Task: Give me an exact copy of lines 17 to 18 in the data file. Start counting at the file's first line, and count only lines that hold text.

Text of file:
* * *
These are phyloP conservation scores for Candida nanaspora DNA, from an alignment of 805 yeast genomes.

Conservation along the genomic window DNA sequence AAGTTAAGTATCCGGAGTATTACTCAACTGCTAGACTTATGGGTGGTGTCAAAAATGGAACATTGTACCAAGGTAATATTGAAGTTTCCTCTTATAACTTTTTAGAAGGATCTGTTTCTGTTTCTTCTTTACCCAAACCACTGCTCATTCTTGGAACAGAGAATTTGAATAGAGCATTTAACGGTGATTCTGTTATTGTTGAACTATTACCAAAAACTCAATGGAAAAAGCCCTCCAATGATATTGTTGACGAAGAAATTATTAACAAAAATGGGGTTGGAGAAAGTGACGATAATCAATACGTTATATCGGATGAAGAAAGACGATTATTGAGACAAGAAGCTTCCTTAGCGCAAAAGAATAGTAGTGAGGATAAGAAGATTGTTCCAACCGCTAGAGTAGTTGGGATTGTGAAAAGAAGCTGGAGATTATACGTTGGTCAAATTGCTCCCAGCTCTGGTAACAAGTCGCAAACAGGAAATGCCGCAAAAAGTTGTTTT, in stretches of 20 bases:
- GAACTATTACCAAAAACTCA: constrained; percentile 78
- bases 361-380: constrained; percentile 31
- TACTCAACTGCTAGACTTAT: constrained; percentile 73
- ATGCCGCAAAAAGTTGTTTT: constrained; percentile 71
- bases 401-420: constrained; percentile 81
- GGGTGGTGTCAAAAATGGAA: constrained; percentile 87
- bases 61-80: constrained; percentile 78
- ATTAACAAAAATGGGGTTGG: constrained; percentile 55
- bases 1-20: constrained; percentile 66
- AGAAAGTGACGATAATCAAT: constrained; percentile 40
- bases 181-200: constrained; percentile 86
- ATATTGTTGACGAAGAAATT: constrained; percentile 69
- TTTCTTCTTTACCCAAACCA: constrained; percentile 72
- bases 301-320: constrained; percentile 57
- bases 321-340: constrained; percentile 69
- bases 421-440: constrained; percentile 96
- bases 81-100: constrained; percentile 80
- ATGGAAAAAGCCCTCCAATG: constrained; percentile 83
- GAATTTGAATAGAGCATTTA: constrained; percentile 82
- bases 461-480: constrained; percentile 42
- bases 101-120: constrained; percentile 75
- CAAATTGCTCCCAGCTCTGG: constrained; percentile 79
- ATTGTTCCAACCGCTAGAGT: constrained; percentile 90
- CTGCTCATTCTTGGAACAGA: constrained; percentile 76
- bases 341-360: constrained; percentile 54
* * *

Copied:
- bases 321-340: constrained; percentile 69
- bases 421-440: constrained; percentile 96